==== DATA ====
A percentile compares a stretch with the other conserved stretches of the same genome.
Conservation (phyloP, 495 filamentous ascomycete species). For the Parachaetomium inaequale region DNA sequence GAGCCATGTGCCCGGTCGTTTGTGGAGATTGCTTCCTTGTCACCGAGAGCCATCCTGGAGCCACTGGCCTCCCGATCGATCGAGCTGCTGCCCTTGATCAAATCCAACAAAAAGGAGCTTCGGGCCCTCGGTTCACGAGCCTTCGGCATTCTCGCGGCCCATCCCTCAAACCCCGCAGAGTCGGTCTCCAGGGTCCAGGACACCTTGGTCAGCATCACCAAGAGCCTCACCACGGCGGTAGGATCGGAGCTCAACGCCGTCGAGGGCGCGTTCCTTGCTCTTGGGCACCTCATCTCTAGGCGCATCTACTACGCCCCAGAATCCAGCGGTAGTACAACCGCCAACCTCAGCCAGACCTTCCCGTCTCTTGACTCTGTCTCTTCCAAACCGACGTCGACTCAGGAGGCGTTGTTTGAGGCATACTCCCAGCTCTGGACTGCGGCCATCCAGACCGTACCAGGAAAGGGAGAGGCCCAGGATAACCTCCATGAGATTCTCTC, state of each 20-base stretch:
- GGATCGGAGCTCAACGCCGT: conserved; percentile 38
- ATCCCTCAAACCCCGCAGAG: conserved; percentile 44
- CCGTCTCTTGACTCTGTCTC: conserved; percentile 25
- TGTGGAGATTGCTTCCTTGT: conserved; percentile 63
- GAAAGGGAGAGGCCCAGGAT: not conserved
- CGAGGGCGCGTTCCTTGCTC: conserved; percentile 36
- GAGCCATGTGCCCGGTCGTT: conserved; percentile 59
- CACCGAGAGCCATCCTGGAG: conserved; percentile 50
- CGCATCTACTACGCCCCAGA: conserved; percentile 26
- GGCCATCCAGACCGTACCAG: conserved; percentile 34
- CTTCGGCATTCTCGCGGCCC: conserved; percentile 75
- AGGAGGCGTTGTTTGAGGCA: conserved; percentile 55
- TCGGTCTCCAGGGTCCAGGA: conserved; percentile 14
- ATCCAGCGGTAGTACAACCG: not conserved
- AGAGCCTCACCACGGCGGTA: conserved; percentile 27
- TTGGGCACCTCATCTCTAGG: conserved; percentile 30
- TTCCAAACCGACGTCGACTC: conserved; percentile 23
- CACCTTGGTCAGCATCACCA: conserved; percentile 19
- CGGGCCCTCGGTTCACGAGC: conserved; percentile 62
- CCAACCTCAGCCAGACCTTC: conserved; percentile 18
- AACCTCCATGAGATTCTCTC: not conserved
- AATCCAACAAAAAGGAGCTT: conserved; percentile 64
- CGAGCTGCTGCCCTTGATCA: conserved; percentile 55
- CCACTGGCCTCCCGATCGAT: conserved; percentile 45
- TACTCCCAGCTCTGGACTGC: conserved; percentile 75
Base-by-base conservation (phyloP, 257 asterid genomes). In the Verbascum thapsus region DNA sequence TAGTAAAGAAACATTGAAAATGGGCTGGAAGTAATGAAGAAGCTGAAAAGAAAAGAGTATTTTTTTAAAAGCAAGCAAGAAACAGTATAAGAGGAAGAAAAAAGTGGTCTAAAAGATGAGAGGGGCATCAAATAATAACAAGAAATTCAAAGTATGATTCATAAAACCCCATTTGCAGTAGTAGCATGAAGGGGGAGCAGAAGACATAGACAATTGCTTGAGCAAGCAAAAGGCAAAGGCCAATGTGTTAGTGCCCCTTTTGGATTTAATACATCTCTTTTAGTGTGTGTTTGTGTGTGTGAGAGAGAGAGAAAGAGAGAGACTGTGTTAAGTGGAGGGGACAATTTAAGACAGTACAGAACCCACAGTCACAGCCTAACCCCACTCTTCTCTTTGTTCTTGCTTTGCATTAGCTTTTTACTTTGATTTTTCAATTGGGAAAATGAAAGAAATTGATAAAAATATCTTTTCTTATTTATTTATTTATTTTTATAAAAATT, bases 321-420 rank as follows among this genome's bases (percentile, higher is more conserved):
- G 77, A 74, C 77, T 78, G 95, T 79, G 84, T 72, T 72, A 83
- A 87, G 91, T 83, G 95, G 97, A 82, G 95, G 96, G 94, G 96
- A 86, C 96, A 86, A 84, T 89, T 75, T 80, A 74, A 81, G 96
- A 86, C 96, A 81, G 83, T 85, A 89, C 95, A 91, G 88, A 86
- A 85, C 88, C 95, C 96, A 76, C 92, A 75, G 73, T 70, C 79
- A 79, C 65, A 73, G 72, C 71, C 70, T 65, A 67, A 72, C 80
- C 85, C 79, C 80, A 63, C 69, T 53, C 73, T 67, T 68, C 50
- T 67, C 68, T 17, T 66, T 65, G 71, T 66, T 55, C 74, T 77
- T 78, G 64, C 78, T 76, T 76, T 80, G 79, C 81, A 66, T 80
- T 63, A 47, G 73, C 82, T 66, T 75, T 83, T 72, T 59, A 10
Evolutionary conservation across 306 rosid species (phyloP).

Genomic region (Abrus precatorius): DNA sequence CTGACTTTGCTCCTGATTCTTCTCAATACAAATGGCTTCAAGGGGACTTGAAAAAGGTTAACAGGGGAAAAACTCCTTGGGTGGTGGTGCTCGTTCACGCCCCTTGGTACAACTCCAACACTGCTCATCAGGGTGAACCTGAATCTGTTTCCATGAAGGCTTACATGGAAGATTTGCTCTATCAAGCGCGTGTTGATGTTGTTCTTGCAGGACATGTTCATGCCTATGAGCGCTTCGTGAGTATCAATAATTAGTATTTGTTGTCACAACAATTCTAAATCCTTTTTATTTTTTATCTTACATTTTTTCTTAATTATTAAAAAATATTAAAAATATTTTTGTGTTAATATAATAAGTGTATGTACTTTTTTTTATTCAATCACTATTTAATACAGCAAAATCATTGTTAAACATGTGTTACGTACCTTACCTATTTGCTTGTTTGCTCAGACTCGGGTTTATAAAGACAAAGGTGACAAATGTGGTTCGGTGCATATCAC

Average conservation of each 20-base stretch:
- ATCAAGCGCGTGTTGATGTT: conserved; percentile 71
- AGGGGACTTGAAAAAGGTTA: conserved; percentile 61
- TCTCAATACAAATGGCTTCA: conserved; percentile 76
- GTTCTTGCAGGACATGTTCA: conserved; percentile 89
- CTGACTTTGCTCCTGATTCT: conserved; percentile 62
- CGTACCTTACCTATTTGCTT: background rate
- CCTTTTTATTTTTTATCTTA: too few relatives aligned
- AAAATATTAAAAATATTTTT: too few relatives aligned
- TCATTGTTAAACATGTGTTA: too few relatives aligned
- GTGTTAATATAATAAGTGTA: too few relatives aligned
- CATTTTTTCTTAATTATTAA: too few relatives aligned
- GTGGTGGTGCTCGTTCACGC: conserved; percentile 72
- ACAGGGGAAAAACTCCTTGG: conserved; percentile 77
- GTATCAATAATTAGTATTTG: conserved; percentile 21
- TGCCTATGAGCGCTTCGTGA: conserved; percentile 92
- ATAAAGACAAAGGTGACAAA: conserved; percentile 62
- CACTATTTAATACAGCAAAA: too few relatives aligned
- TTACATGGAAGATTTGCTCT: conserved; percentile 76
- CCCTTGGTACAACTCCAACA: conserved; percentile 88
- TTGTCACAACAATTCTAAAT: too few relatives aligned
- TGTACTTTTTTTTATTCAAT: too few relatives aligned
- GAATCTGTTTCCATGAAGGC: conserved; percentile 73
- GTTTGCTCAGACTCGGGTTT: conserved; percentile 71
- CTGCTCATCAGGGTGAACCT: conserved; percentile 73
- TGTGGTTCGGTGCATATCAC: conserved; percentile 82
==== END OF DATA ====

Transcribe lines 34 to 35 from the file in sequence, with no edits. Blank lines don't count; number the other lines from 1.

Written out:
- A 79, C 65, A 73, G 72, C 71, C 70, T 65, A 67, A 72, C 80
- C 85, C 79, C 80, A 63, C 69, T 53, C 73, T 67, T 68, C 50